McConnell: Persistent Critic
At the beginning of this year’s health care reform effort, pundits and the prognosticators alike considered Senate Minority Leader Mitch McConnell (R-Ky.) and his 40-member Conference inconsequential to the health care reform debate. But McConnell is still kicking.
The Kentucky Republican has managed to hold his Conference together on health care reform in the face of a popular new Democratic president and a 60-seat Democratic Senate majority. Even at the height of President Barack Obama’s high approval ratings, Republicans largely stuck to their guns on health care policy.
Thus far, only one Republican Senator, moderate Olympia Snowe (Maine), has voted for a Democratic health care bill. And since her vote in favor of the Finance Committee’s health care package, Snowe has become a “nay— vote, deciding she doesn’t like what Majority Leader Harry Reid (D-Nev.) is about to roll out. Reid has said he will push a bill that contains a public insurance option with an opt-out provision for the states.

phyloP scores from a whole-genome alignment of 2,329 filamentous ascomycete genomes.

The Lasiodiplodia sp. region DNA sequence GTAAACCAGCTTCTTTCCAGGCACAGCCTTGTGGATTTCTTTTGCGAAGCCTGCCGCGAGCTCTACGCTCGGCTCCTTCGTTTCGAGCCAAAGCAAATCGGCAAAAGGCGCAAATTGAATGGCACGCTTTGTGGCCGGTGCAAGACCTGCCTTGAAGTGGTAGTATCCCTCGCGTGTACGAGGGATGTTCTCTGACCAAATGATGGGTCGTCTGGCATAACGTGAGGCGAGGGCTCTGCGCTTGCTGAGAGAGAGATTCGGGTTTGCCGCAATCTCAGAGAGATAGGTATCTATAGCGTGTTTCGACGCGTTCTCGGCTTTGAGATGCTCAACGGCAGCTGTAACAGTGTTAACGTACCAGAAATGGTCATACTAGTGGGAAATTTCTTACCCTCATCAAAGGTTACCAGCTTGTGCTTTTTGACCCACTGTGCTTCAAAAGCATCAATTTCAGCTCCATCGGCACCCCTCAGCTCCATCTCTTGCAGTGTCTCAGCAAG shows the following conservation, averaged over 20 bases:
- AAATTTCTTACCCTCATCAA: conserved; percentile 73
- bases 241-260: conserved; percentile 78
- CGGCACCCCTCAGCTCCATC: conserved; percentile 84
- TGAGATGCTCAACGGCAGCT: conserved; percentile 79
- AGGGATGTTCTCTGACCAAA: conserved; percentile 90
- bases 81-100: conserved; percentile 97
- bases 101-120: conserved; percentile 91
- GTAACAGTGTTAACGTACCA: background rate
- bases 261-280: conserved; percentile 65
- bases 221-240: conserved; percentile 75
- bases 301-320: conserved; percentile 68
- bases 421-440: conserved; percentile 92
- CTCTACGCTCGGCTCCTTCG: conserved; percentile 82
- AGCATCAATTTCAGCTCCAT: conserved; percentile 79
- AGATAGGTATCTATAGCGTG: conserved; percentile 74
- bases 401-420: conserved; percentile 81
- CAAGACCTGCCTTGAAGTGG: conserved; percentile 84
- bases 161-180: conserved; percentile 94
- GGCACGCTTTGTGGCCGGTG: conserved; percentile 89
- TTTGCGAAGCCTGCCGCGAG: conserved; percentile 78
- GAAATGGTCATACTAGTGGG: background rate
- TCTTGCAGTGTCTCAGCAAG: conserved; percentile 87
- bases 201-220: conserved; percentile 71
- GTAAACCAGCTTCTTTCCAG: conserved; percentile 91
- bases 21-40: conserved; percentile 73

McConnell has been much ridiculed for delivering more than 50 speeches on the floor saying essentially the same thing, day after day, on the policy and politics of health care. But over the course of this repetitious exercise, McConnell has helped frame his party’s message and set the tone for the broader opposition to the Democratic health care plans. McConnell is expected to continue to play a central role as the Senate bill moves forward, leading Conference efforts to slow the measure down or filibuster key aspects of the Democratic plan. If the bill fails to pass, McConnell is likely to be credited or blamed for its failure.